"Many of the late-stage cancer patients are rejected by hospitals," she said. "More often than not, the patients, even if they are accepted, find it difficult to find a bed or they are not happy with the service. Usually doctors don't bother communicating with patients about their cases unless the patients have 'special connections.'"
In addition, due to under-prescribing of pain killers, many terminally ill patients suffer a lot from pain, said Gu. "So despite expensive costs of the US hospitals, patients would rather seek more respectful treatment," she said, noting that none of her clients had ever expressed concerns about money.
The costs vary from case to case, but generally a surgical procedure, like having a brain tumor removed, costs $120,000 at Cedars-Sinai, according to Koerner. In China, the cost is only around 50,000 yuan ($7,600).
For complex treatment, like chemotherapy or radiation therapy, the costs at any hospital in the US can be $200,000 to $300,000, he said.
While medical centers, such as the Mayo Clinic, MD Anderson and the Cleveland Clinic, are beginning to compete on reputation, cities like Los Angeles, San Francisco and New York have the added benefit of large Chinese populations, Woodman said.
Medical travelers tend to visit destinations that not only offer excellent medical care, but cultural familiarity as well, so a Chinese resident with a family in Los Angeles would be more likely to choose a nearby hospital within the region, particularly in an area like Southern California, which offers so much choice in quality medical care, he explained.
To promote Los Angeles as a medical tourism destination, the executives of five area hospitals - Cedars Sinai, Children's Hospital Los Angeles, City of Hope, Keck School of Medicine of USC and UCLA Health - joined Los Angeles Mayor Eric Garcetti on a trip to Guangzhou in late 2014, where they signed a Memorandum of Understanding (MoU) to attract more Chinese medical tourists to the region.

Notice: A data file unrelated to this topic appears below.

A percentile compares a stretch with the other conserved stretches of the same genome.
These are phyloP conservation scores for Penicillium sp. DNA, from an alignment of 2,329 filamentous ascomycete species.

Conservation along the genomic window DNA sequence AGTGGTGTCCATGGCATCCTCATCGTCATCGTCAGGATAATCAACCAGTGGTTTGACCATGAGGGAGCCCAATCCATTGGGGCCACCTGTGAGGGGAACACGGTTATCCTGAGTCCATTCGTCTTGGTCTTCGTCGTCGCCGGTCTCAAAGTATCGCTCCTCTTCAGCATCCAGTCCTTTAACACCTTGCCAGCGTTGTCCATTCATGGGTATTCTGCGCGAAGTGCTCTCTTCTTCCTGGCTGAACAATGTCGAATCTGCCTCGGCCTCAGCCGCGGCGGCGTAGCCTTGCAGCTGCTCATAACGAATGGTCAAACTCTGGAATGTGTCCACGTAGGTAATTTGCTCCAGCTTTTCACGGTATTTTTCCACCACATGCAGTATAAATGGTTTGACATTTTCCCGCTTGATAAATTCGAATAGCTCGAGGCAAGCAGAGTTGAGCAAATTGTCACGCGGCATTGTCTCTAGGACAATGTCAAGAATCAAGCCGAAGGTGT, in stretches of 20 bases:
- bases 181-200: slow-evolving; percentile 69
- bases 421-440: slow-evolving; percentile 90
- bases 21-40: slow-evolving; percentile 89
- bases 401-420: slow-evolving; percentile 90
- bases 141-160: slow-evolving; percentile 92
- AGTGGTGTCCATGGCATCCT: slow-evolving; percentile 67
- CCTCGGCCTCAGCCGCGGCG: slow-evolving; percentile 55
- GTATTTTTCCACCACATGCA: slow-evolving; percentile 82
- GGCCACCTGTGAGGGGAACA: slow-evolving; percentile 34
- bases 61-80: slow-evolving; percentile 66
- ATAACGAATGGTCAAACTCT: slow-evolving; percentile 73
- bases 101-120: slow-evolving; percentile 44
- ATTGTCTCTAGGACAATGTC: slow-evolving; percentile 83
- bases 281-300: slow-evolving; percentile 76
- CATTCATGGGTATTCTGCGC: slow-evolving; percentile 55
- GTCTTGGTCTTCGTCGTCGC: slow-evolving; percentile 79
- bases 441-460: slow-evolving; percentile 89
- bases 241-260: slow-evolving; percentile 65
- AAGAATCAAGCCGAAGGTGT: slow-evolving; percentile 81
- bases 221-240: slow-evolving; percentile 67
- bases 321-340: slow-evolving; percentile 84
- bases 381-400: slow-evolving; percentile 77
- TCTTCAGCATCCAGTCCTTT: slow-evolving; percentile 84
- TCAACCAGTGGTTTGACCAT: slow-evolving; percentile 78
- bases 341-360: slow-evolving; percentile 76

All these hospitals have made simplified Chinese available on their websites' international patient-services pages, and offer important ancillary services for the visiting patients.
"This effort was to help people realize that they don't have to go to Boston or Houston (for medical care). Since two thirds of the Chinese people who visit the US come though Los Angeles, we want people in China to know that we are a real medical destination with a lot of medical expertise here," said Koerner.
"The fact that five competing hospitals are coming together toward achieving a common goal is quite unique and promising. It appears these medical centers are focusing not only on the patient but important affiliations with Chinese hospitals, physicians groups, medical travel facilitators, and more," Woodman said.
"Los Angeles' entertainment industry, favorable weather and tourism-friendly culture also help them compete with other US regions for the Chinese patients," he added.
The efforts have begun to pay off. A year ago, Cedars-Sinai saw only 30 patients and this year they expect to see 100.
"We are getting a lot of inquiries now through social media channels like WeChat and Weibo account," said Koerner. The WeChat channel was launched early this year, through which users have access to online videos of patients' testimonies and doctors' interviews, as well as healthcare tips.
"We have had five patients contact us through WeChat in the first month after they saw the posts and were interested in having their cases reviewed," he said.
The hospital has more than 300 employees with Chinese language skills. A coordinating nurse, with the help of an interpreter, is assigned to work with every patient from China.
"As soon as the number (of Chinese patients) builds up more, we'll add Chinese nurses to help coordinate," Koerner said.